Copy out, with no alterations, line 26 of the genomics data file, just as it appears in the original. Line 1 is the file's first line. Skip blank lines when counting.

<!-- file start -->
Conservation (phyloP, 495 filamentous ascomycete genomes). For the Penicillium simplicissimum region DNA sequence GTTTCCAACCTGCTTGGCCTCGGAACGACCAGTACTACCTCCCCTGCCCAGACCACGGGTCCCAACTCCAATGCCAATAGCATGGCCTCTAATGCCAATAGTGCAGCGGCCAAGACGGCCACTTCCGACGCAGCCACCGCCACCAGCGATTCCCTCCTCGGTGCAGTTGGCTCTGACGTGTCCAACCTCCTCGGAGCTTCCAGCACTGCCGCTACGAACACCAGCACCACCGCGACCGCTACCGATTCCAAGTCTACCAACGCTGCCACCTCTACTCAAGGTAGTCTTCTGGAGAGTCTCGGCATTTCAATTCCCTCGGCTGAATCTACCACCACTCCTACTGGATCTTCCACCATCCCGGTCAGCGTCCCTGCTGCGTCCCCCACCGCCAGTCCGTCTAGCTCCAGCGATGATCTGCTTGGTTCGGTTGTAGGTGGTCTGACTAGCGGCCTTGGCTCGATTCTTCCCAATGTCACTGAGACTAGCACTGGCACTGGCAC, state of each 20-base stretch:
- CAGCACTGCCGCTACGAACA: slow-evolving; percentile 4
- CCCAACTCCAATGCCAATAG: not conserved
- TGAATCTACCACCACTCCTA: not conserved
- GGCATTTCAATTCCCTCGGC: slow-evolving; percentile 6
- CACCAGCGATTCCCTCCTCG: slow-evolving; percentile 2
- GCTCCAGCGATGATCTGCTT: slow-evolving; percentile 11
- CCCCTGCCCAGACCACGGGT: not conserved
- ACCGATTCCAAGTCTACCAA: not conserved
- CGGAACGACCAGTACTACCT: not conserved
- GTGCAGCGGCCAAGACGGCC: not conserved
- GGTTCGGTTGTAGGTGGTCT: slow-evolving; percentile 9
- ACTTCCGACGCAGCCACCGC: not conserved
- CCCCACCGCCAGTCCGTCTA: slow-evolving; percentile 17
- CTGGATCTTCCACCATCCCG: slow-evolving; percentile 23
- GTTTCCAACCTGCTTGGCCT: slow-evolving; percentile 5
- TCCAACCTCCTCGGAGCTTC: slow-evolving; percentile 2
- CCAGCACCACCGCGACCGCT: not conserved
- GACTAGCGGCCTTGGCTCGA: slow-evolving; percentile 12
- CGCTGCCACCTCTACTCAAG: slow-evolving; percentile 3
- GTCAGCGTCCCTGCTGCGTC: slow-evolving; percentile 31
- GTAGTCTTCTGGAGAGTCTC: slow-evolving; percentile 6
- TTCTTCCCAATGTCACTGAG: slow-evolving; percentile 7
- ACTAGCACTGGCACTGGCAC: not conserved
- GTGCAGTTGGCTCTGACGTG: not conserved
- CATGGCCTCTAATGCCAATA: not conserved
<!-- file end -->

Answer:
- CATGGCCTCTAATGCCAATA: not conserved